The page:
Ghostrunner: Project_Hel PC Review
Ghostrunner was a surprise hit for me in 2020. I think it was for many people, even hitting DarkZero’s third best game of 2020. The game focused on precisely sculpted level design mixed with puzzle-platforming action, which was an absolute blast. Even though it was based around a live, die, learn gameplay concept with its one-hit deaths from enemies and fall pits, its addictive nature hooked itself into the player. It was a euphoric delight to overcome its challenges, but I was wanting more once it was finished. New modes were added in the updates, but eventually, a new expansion campaign was announced, Project_Hel, and now it’s here to offer a new Ghostrunner campaign for £12.49
In terms of the story, Project_Hel is a prequel to the events of the main game, in fact, it’s the hours or so before Jack, the main character from Ghostrunner, is saved by the Climbers and goes on his warpath through Dharma Tower. The developers have taken a boss from Ghostrunner, Hel, and made her the main character in the DLC. She is another ghostrunner who has been awakened by Mara to help fend off the rebels within Dharma Tower. Just like Ghostrunner, the plot is told during the gameplay, so nothing interrupts the player’s flow. This story fills in some of the missing gaps that show how the Climbers got into the situation in the first game. In terms of how great it is, apart from hearing the familiar voices of the resistance and Mara, this is a less exciting story to get through. There are some neat references to the original that will give fans a little discussion, but the story as a whole is quite generic this time around.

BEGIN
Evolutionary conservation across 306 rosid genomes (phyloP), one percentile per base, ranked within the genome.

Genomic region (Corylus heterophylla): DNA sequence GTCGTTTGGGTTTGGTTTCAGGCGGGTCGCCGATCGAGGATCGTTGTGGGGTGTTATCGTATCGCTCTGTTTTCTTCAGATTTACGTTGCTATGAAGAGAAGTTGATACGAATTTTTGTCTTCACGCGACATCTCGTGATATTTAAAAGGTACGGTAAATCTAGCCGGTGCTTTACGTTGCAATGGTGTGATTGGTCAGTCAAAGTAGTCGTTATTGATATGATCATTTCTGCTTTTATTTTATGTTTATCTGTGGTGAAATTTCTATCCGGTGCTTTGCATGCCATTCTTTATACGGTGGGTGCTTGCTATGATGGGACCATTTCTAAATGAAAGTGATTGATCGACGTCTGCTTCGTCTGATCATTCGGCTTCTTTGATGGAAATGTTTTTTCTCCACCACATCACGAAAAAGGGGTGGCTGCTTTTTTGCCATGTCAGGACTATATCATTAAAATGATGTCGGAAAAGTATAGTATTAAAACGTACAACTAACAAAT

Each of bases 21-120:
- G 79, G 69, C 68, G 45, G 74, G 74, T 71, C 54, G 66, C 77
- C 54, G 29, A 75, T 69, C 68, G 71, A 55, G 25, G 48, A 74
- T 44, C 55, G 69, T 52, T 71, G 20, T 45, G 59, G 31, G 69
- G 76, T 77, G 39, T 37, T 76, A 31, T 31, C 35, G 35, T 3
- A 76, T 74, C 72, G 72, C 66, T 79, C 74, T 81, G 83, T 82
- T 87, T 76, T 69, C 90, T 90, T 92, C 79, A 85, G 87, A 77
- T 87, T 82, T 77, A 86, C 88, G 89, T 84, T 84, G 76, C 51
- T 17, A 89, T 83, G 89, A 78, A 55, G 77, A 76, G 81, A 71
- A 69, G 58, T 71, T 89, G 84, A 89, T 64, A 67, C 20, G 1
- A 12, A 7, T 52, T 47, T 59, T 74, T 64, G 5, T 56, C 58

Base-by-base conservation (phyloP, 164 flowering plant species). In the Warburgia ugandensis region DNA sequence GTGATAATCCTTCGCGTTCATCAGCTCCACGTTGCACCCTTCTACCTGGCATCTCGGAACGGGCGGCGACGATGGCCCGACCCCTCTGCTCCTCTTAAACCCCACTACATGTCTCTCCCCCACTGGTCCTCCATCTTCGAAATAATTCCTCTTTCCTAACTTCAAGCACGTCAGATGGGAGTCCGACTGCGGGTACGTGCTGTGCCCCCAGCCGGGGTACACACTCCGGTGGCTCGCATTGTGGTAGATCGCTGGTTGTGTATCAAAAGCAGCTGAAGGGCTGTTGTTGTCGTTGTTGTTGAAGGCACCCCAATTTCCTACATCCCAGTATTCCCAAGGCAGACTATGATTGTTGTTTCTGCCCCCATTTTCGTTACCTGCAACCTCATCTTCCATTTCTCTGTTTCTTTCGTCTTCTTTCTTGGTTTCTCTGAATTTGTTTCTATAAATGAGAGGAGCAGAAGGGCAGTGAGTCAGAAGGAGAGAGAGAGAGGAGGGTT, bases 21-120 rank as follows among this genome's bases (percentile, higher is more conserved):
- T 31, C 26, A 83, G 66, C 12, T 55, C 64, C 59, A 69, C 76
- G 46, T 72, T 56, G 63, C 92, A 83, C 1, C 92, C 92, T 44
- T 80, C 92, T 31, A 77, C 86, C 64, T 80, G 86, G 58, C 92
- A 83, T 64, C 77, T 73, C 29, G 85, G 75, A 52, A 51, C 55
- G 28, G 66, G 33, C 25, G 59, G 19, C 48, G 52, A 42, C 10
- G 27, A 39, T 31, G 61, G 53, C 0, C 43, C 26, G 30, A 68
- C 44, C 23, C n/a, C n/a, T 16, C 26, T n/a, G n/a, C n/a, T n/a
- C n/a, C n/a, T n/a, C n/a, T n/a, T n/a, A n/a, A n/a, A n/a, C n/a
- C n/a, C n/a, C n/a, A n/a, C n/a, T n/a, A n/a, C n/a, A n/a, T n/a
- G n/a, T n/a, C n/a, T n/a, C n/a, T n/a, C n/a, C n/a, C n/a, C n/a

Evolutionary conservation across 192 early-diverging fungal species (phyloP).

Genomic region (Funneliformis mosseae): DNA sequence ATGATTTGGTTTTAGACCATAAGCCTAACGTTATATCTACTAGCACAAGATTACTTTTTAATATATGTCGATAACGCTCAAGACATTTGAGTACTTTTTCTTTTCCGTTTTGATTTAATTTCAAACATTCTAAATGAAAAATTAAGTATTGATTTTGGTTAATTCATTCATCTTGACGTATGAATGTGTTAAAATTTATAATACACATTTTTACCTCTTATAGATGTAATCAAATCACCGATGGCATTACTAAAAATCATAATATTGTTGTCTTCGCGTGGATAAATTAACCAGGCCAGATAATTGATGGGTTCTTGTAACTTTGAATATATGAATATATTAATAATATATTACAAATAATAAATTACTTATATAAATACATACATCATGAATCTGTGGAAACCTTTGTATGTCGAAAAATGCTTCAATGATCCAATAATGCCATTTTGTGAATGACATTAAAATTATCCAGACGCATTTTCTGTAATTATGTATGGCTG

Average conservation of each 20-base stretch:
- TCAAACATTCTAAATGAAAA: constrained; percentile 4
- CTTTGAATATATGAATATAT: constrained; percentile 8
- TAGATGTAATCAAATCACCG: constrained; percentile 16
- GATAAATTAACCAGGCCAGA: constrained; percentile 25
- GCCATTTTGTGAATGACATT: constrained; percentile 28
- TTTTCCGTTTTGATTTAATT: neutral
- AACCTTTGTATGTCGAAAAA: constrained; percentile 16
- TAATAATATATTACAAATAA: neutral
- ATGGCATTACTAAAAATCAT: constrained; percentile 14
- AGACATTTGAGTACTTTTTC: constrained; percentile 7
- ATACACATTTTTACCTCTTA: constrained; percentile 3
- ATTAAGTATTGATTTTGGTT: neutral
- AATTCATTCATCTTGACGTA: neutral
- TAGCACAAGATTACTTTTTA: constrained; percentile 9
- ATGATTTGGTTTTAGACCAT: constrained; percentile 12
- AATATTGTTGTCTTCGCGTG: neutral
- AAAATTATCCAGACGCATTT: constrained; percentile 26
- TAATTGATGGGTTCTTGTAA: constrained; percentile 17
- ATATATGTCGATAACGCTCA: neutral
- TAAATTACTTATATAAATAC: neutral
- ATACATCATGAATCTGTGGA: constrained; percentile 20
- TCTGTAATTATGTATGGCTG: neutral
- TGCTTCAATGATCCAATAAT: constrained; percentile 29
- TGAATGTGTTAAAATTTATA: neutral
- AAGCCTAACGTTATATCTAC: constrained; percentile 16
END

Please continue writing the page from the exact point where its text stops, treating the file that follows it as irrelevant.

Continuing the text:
Project_Hel‘s campaign is structured in the same way as Ghostrunner, which means the levels are specifically designed in a way to keep the momentum going with Hel’s ridiculously parkour skills. The levels are once again excellently designed, although not as visually pleasing in their artistic side, as a lot of the neon elements that were in the original are not here, due to the locations this DLC takes place in. Players will still have to get through each level without taking a hit from enemies and avoiding bottomless pits in the Dharma Tower. Hel has a bulk of the same move sets as Jack. She has a katana to kill enemies, and elements of the platforming; wall-running, sliding, slow-motion dashing, are all present.
The tweaks come in the form of changes to the abilities. Hel is a faster, more agile version of Jack, her jump is more of a long jump rather than the bunny hop of her fellow ghostrunner. She has the ability to perform an air jump using sensory boost power that causes her to lunge in an arc, making the air traversal much improved than the main game and can help Hel get out of situations where a standard jump might have led to death. The arc jump is part of the sensory boost ability that slows down time, where in this state, the enemies are slow and Hel uses this time to dodge enemies or take a timeout to think where to land. It is an incredibly handy tool to have and has saved me plenty of times from death. It makes some of the parkour elements easier to achieve, as these are fairly close together, but occasionally the game will throw in one that requires the use of the arc jump, such as getting around a force field to land on a surface to either wall run or continue forward.